TDJ’s film “The Field Trip” hits Youtube to celebrate it’s anniversary!

For my second treat (no tricks), I give you the full version of my homegirl, the infamous TDJ‘s short film, The Field Trip. 2 years ago, she released this and it entered a dozen different film festivals – even earning her a write-up in a few magazines. Today she commemorates the accomplishment by releasing it to the world via youtube as a nice Halloween offering. Check it out and see the talent that I’ve been seeing for years!!


New Redhead album – “The Schemata”!!!!!

I got 2 treats for you kiddies in the spirit (he he, get it?) of Halloween. The first being the long awaited album from the kid Redhead, The Schemata. A pretty much autobiographical project, Redhead takes us on a ride thru his journey from birth to the now, in always entertaining and introspective fashion. He even features one of my songs from my upcoming album that’s been remixed! Dopeness!

Click on the image of the cover to download and listen 


For mobile users, click on this link

In the meantime, to whet your appetite further, here’s the second trailer for the album.

Talking ALL THAT YaYa!!

And she is all that

Say what you say, but I didn’t like models until I saw her. I used to get in sooo much trouble for being just a bit too happy when my ex used to turn to America’s Next Top Model and YaYa DaCosta popped on the screen.  Although I didn’t believe that the semi-bourgie, multi-lingual intellectual show off was really from the same hometown as me, I gave her a pass for claiming Harlem before the explosion of everyone else doing it.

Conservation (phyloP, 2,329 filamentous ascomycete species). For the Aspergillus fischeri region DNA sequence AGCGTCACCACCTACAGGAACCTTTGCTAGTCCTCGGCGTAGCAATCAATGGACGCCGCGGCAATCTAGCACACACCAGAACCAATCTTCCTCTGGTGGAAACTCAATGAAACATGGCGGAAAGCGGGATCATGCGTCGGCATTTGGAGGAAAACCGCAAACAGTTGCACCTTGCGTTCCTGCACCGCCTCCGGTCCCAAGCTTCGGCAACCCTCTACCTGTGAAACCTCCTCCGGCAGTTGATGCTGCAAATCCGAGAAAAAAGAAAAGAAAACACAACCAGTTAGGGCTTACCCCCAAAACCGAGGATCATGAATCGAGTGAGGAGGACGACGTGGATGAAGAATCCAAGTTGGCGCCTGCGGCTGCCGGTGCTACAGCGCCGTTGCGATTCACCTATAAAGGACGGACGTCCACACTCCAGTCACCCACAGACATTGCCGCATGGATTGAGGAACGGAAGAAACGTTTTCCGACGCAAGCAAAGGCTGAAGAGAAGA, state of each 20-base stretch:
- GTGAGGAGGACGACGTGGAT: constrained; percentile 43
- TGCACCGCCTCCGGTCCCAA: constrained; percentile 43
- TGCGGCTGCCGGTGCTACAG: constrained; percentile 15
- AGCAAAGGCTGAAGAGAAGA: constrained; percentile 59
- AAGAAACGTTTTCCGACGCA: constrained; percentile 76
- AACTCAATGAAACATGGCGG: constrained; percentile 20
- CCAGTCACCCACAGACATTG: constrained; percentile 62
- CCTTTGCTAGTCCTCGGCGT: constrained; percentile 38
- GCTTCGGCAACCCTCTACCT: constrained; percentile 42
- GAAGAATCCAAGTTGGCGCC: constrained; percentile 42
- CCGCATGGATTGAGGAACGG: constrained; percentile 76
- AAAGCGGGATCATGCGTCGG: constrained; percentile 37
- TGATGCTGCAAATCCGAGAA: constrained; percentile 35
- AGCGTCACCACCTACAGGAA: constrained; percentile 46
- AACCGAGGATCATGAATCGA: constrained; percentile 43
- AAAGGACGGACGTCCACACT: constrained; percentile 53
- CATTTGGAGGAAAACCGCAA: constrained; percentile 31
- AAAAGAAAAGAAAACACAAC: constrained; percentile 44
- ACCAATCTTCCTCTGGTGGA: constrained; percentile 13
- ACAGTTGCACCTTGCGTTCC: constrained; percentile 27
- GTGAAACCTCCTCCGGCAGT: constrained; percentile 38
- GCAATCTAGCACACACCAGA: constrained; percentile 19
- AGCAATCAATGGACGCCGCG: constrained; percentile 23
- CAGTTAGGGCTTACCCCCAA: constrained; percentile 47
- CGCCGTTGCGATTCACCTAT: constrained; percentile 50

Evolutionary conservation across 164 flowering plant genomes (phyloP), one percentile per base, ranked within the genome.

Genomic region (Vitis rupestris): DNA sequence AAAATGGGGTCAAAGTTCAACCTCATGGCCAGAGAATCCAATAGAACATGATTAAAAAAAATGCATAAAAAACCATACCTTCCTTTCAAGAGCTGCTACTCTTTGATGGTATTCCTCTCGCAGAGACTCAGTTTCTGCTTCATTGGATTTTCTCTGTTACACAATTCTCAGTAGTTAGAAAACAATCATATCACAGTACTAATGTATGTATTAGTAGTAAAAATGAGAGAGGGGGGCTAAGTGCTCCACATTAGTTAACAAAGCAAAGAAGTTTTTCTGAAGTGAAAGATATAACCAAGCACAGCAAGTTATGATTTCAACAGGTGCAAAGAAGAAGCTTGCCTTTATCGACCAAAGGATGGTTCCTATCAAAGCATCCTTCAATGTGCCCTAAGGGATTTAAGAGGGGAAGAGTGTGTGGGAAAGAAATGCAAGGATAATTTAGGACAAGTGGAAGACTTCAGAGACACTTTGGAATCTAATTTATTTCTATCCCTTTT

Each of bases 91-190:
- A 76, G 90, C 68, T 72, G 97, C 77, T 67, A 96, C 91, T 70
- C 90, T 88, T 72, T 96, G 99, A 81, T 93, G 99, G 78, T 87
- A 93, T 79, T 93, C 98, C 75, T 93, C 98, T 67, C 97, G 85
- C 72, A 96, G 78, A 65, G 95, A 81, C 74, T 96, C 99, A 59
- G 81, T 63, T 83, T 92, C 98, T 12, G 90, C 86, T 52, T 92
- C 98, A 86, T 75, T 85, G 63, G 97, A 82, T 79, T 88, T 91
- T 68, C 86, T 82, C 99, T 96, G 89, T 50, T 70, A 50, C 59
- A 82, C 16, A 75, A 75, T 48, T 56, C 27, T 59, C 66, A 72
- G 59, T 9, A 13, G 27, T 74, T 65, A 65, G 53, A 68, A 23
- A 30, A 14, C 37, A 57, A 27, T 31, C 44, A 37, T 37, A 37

But something must be said for a woman who walks with guile in both worlds. And she does so in almost every aspect. If the gritty but glitzy streets of Harlem could have taken her to an Ivy League education at Brown University, to a career in both the world of fashion modeling and acting, then her props are due. And to think, all of this from a reality show! In the season that launched her, Toccara and Eva Pigford(Marcille), it’s clear that runner-up doesn’t quite mean loser. In fact, Yaya has seen more success than all of her season cast-mates and most other winners of the show. 

Something you should know about me, is that I LOVE natural chics! For some reason, I have always had an affinity for their look – from the meticulously curled twists to the freedom of their hair pronouncing itself  and their knack for combining earthy accessories with high fashion (Plus their bedrooms and bathrooms always smell really good). And though ms. DaCosta is a fashion model who is expected to use her chameleon like abilities to appear versatile and flexible in her look, her personal style has always leaned more towards the Afro-centric side. And it was a fresh look to see a representation of smart Black woman like that on a show about superficiality and appearance. 

It wasn’t until I dated a model that I understood how both can exist in one woman. I appreciated what she symbolized more. She’s been one of my prototypes of a dream woman ever since. Besides her brains, stomping grounds and being born in the best year ever (1982 for you late bloomers), she also has a crazy body from years of dancing that she keeps in tact as you can see. She’s just slim enough to be a model, but just filled out enough in the right places to not be your typical model (she’s also short and doesn’t meet runway model standards – a point that was made repeatedly during the show, but fine with me!). Her eyes are the kind I like; Almond shaped, slender but strong with lots of personality. Her smile is bangin‘ And of course she can dress!